"...I thought I'd point that out, in case any of you think the future for Linux would be so great if we could just have the "freedom" to allow proprietary codecs and drivers or let vendors close rights off with hardware..."
I don't see proprietary drivers or codecs as being the thing that fractures Linux. The problem that the UNIX vendors that are being referred to were having stemmed from not having compatible UNIXes and demanding vendor support for all of them. True, it benefits many if hardware vendors open their drivers and APIs, but it's the kind of decision that is driven by the market, and if present signs of uptake in Linux on the desktop (Ubuntu, anyone?) are any indication, many hardware vendors are about to lumber in that direction.
Hardware implementations of rights management (trusted computing, etc) are just plain evil, but unless there's effective education for the masses that actually *reaches* people, no one will think it's important until it's too late. We'll all be running whatever version of Windows we're told to. GPLv3 works fine for Linux users, but unless they're in the majority, it doesn't prevent those hardware restriction systems from creeping into being ubiquitous.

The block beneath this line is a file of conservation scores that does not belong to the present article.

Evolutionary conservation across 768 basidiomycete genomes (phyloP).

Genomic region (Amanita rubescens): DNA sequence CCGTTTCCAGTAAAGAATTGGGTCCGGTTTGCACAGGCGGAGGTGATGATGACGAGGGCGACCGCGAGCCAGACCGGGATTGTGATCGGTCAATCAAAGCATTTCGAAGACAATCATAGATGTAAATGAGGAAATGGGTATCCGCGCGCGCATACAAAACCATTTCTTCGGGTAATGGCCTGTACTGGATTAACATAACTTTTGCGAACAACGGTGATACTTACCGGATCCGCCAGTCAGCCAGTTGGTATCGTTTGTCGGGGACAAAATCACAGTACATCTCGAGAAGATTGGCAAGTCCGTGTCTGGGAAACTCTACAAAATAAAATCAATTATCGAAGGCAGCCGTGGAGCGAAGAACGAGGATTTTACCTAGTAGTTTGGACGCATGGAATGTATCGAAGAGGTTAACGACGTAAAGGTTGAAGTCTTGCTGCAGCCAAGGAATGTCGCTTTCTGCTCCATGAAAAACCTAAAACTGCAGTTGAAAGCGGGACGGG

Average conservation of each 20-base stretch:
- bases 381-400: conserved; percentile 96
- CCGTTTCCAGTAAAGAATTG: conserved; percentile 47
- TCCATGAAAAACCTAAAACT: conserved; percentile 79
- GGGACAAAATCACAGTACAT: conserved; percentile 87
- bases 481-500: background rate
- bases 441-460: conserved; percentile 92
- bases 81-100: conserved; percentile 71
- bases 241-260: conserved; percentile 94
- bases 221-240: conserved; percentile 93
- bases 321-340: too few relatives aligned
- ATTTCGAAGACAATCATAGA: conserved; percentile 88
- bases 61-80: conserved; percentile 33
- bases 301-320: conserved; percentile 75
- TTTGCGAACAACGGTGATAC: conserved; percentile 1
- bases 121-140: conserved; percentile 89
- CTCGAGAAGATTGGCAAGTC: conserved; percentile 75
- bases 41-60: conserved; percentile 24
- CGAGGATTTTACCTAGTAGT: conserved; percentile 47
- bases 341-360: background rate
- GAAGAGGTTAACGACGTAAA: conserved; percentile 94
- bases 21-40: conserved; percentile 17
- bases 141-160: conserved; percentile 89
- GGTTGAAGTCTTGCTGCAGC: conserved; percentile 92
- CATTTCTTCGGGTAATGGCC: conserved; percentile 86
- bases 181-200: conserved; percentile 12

It's too early for GPLv3 to solve that problem...Linux has to be *far* more widespread in use for it to be effective at stopping it.
For you "pragmatists" who say there's nothing wrong with closed, proprietary software, here's what's wrong with it: people don't want it. If you give them a choice, they'll choose open every time. They wanted Unix until it stopped being open, and then the market declined precipitously. End users like open. Why wouldn't we? It gives us the opportunity to modify the software to do exactly what we want individually, as opposed to what some vendor guesses the largest group of its customers probably wants.
I think there's a small bit of irritation clouding the most valuable parsing of the pragmatists view. Making a statement that there's nothing wrong with proprietary software does not mean that the person making that statement believes it's the best way to make software, or even a good idea. That statement (again, to me) means that the person saying it doesn't care whether people are allowed to make proprietary software. The reason that it's okay is pretty much exactly what PJ said after the second comma. People *don't* want it. They *do* like open. It *does* give us opportunity without having to depend on a vendor's whim.
Here is one place that I actually see the far edges of free vs. closed meet, in that by taking the GPL that extra step, you prevent certain uses, improvements, changes, and contributions from being made. It's that perverse side of freedom that permits people to create something that denigrates the framework that enables them in the first place.
That's about all I can stand to write, and I feel all the worse for having to have said it, but it's out there. PJ, I hope you can find it within yourself to forgive me, or (better yet) to convince me that I'm mistaken...lord knows you've done it before.